To recount, in Khairlanji, a Dalit mother and her young daughter and two sons were lynched by the upper caste village mob to death as the culmination of a long standing conflict which overtly had its roots in the land dispute. The culprits with their connections with local politicians and state administration, tried to suppress the case as a collective punishment meted out by the outraged villagers to a defiant woman of loose character. But somehow it came to limelight and burst out into a spontaneous statewide agitation. While the government came down heavily against the agitators, labeling them as naxals, it had to invite CBI to investigate and designate the session court at Bhandara as the ‘fast track’ court for its trial. The state however managed not to lose its control over the outcome and appointed its own prosecutor ignoring an advocate suggested by the activists’ group that had brought the incident to the fore. The investigation done by the local police was intentionally lackadaisical. The fast track court, which was constituted on the premise of the application of the Atrocity Act (Scheduled Caste and Scheduled Tribe (Prevention of Atrocities) Act, 1989), came to the conclusion that there was no caste angle to the crime (and hence this Act did not apply), there was no outrage of women’s modesty and it was not a premeditated crime. Thus, it painted this gory atrocity as a simple crime that gets committed in a feat of rage. The initial story of ‘loose character’ was transformed into a case of revenge by the villagers against the witness the mother and daughter stood against the culprits in a case of beating of a man from neighouring village that sent them to jail. (As a matter of fact, they did not go to jail for even for a minute and were given bail, which rather led to their attacking the victims). Although, the case was completely punctured, taking away its foundational content, the verdict succeeded deflecting attention from it by awarding death to six of the eight accused and life imprisonment to two on the ground of their young age. Mind it, the crime was committed by a collective of all caste Hindus in the village. Initially 70 odd people were named, it dropped down to 40 odd and ultimately to just 11. Of these, eventually only 8 were convicted. If one compares the names of the convicts with the names in the original FIR, one would clearly see that the main culprits were already taken out and the convicts were ordinary people, who may at the most be marginally involved in the crime.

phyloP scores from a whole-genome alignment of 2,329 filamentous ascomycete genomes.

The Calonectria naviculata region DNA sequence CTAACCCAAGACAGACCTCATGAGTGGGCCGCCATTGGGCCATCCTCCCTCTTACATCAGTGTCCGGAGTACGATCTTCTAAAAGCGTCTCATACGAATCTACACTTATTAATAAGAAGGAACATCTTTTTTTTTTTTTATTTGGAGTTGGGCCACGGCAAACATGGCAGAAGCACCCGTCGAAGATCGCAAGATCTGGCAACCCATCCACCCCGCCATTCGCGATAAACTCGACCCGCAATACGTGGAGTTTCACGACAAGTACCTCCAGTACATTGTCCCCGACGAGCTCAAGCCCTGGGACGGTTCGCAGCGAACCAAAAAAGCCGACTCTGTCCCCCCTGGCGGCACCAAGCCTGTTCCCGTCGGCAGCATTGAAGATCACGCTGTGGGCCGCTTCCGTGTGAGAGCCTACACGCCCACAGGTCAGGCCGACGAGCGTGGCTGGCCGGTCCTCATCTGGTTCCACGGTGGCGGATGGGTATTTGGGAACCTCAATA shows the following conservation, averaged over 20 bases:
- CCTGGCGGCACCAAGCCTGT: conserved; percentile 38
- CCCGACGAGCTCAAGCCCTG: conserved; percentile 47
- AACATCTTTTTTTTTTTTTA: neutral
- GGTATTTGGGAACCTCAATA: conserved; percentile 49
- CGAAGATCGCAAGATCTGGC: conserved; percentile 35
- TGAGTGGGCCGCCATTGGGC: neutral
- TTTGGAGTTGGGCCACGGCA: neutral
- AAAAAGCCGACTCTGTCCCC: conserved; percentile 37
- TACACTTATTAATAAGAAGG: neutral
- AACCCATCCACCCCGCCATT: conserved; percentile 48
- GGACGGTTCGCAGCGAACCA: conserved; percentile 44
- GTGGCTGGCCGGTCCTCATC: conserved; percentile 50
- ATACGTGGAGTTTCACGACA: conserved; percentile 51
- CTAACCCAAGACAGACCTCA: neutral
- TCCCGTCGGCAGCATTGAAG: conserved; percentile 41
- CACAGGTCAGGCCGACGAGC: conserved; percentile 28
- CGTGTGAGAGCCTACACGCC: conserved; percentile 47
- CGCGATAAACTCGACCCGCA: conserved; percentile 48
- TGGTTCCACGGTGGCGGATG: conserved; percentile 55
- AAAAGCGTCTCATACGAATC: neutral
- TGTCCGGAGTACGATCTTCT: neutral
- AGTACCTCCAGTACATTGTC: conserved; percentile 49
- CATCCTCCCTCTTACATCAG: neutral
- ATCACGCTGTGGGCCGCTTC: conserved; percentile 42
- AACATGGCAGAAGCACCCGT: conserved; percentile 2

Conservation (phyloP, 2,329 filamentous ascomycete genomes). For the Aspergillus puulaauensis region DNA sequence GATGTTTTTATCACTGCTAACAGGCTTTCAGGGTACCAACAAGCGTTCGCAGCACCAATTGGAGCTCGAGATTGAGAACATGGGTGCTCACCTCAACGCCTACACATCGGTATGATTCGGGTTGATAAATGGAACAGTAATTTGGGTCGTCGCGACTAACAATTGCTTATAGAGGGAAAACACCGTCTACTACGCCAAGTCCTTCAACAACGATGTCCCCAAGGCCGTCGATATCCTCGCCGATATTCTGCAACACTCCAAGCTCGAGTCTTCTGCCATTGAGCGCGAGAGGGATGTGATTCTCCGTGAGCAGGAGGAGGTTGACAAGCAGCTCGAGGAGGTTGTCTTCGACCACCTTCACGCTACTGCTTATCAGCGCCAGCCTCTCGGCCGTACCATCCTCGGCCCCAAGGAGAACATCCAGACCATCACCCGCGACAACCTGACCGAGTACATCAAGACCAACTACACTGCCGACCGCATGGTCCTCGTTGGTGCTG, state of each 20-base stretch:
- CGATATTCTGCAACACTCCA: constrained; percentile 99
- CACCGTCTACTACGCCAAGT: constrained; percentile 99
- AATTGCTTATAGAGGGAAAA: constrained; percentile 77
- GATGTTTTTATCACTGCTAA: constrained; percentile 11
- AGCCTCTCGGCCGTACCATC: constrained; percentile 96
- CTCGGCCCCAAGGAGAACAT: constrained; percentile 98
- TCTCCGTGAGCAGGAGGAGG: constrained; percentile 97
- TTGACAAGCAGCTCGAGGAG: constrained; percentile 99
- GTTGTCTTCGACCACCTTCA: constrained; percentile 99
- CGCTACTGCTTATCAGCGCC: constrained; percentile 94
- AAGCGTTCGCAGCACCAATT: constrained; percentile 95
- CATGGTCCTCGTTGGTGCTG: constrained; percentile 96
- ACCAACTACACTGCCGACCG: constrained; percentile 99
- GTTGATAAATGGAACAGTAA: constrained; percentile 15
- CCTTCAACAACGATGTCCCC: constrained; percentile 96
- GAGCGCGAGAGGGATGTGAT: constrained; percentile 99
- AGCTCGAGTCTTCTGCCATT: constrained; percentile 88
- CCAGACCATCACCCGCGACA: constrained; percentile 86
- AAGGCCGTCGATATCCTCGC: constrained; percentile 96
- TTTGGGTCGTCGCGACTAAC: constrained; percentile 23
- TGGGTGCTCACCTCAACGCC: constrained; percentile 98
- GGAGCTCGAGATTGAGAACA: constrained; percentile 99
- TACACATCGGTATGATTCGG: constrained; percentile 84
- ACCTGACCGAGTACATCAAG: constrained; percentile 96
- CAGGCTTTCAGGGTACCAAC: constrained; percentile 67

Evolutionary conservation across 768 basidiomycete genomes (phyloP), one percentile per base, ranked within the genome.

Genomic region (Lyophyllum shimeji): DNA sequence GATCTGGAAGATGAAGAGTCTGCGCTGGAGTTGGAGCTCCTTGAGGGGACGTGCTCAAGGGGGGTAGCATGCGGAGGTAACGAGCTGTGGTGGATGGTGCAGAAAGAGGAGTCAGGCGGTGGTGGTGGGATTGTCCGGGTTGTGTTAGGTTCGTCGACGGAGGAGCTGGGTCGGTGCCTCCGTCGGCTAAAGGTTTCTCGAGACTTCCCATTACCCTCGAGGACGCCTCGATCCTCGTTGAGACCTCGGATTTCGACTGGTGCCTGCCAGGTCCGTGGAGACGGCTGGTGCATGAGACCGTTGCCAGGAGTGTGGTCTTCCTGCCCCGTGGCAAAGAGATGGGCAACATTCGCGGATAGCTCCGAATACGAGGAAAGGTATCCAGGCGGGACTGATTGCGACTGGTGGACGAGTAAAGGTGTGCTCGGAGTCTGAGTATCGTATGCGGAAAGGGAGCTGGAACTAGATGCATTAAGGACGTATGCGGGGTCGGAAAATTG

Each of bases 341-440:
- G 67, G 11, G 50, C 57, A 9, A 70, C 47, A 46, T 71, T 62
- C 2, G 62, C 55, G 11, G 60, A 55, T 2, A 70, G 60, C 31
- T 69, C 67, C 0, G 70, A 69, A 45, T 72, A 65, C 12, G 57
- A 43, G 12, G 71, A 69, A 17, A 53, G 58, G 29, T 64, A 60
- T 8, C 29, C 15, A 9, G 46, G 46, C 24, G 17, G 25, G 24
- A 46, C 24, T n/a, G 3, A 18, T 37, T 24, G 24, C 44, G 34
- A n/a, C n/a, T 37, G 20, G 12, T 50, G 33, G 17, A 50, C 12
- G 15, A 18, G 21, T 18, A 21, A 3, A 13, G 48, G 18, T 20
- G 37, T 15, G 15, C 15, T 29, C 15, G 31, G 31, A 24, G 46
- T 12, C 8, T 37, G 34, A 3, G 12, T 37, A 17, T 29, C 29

The judgement was foolishly hailed as the landmark judgement because it was for the first time that deaths were awarded in the case of a caste atrocity. The Dalit leaders had publicly celebrated it by distributing sweets. Ramdas Athawale, a Dalit leader who was with NCP, the party which had local linkage with the culprits and had control over police, felicitated Ujwal Nikam, the high profile public prosecutor in the case, ignoring the fact that not many years ago, he had stood in defence of Manohar Kadam, that infamous butcher of Ramabai Nagar. Athawale has since graduated to join the alliance with Shiv Sena, the party of Bal Thackeray, the rank hater of Ambedkar and Ambedkarite Dalits to get himself a Rajya Sabha seat. [Anyways, as I speak, almost all Dalit leaders are joining the BJP, which until recent years was accused by them as the party of Brahmans for Brahmanism] Dalits, who have been observing the anniversary of Ramabai Nagar martyrdom every year, magnanimously ignored this misdemeanor of their leader. But should they have rejoiced at the broad depiction of the case as a mere crime committed in a huff? Khairlanji had a heavy context of a decade long caste conflict, for anyone to see but unfortunately the prosecution failed to present it to the court. Rapes as reported by fact finding teams was out of bounds because of the lacuna in post mortem, but the women’s naked corpses cried aloud that their modesty was outraged. The prosecution failed to establish what was so obvious. It also failed to show that it was planned when the villagers knew that Surekha and Priyanka had identified the assaulters of Siddharth Gajbhiye to the police. Having taken out all winds of its sails, the court still punished as many as six persons with death sentence. The way the case was made out, surely the death sentence was unsustainable. But Dalits celebrated it by distributing sweets, following their jubilant leaders!